Feb. 29 (Bloomberg) -- Thailand’s baht had its biggest monthly advance since July on optimism the economy will rebound from the worst floods in 70 years that struck last year.
Global funds bought $1.4 billion more Thai equities than they sold this month through yesterday, data from the stock exchange show. The economy may expand by 5.5 percent to 6.5 percent this year, compared with last year’s growth of 0.1 percent, Arkhom Termpittayapaisith, secretary general of the National Economic and Social Development Board, said on Feb. 20.
“With some risk appetite in the market, we still see some dollar selling against the regional currencies and the Thai baht is following others,” said Paisarn Lertkowit, a currency trader in Bangkok at Bangkok Bank Pcl. “Investors may think Thailand will have a V-shape recovery from last year’s floods, attracting fund inflows.”
The baht strengthened 2.2 percent this month, the most among Asia’s 11 most-traded currencies, to 30.26 per dollar as of 3:04 p.m. in Bangkok, according to data compiled by Bloomberg. The currency advanced 0.3 percent today and touched 30.21 earlier, the strongest level since Sept. 15.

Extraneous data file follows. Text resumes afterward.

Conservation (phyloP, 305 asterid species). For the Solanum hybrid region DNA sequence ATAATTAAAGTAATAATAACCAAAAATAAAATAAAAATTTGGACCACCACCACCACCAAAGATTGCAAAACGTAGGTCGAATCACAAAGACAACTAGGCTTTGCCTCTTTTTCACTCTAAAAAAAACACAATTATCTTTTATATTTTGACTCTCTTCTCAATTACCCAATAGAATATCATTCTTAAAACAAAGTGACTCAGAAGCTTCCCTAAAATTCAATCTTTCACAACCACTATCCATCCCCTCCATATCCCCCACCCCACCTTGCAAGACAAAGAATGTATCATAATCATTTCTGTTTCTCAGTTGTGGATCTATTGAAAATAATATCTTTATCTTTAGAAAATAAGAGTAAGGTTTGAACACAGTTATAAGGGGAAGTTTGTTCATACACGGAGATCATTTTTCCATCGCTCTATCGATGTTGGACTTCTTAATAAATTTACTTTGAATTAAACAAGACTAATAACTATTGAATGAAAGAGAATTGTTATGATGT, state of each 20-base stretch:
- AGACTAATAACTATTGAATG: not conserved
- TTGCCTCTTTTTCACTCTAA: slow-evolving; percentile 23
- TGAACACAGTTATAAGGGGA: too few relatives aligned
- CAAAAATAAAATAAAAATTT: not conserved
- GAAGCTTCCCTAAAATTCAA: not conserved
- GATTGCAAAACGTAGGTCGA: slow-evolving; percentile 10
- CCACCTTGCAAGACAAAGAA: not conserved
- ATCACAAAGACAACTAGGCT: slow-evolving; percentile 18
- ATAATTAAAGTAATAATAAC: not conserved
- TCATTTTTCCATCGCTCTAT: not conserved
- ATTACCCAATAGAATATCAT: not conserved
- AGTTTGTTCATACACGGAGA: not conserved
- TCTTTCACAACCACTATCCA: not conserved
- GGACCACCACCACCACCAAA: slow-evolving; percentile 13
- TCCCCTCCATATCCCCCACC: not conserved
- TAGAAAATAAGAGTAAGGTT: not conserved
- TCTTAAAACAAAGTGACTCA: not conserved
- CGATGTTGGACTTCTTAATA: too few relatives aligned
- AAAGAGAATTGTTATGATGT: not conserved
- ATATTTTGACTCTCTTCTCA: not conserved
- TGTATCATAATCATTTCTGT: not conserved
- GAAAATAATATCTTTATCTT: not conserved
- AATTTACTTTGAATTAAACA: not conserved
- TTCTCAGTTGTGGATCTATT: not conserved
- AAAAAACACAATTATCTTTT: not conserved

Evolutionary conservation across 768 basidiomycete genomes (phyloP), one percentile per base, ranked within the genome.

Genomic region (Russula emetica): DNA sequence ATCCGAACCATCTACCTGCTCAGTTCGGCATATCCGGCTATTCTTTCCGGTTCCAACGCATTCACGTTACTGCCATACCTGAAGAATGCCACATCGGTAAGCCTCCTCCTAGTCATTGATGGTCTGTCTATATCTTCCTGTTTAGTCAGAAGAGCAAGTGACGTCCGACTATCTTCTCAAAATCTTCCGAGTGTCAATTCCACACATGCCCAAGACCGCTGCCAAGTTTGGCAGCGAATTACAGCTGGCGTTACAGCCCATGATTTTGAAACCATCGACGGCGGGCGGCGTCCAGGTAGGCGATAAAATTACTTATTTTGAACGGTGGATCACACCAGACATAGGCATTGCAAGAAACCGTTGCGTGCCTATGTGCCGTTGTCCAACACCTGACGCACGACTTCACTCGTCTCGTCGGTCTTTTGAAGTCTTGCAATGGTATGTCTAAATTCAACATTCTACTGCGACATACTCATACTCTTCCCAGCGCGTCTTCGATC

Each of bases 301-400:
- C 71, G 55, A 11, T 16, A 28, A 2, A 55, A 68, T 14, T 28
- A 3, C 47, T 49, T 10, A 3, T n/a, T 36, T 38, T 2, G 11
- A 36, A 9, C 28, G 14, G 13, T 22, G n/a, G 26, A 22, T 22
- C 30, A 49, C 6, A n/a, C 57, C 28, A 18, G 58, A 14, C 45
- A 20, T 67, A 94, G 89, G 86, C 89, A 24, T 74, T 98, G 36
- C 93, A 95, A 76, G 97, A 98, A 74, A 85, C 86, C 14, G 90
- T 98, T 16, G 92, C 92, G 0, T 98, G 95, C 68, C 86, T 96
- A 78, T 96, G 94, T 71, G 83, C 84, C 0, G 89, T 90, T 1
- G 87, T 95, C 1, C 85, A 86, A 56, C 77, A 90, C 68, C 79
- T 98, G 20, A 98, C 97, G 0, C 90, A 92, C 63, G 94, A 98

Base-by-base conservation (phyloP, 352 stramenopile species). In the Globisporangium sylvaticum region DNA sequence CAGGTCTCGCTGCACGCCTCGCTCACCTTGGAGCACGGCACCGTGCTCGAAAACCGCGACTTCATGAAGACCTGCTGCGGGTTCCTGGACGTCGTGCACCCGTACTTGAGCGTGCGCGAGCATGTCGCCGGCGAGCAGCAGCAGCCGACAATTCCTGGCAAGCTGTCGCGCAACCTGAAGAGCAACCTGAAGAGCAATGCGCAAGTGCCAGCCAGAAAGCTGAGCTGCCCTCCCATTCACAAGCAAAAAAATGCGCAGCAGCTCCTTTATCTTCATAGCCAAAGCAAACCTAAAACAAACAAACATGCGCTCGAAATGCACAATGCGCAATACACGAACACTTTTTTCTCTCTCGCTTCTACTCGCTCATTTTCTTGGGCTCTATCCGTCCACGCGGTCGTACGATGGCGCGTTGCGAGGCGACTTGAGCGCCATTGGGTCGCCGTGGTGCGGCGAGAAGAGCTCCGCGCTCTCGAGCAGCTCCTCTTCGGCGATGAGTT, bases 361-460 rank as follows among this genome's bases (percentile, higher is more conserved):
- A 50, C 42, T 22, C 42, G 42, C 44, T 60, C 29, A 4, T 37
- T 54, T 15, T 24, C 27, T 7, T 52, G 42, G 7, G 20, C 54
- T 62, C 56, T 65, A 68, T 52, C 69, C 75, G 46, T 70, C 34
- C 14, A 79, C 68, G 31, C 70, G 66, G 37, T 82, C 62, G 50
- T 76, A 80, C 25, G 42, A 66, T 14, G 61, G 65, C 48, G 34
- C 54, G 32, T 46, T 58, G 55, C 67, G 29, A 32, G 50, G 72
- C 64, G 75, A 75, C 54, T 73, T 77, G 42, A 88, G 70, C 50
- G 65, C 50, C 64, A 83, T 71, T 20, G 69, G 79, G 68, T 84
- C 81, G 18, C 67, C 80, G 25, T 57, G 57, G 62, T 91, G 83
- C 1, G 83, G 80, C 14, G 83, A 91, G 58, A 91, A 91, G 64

Government data due this week will show that exports were unchanged in January from a year earlier after decreasing in the previous two months, according to the median forecast of economists in a Bloomberg survey.
The central bank may raise its 2012 economic growth forecast to 6 percent, from an earlier prediction of 4.9 percent, after a slower-than-expected expansion last year, Bank of Thailand Deputy Governor Suchada Kirakul said today. Policy makers will discuss the new target at a meeting scheduled for March 21, she said.
The yield on the government’s 3.25 percent notes due June 2017 rose 22 basis points, or 0.22 percentage point, to 3.30 percent this month, according to data compiled by Bloomberg.
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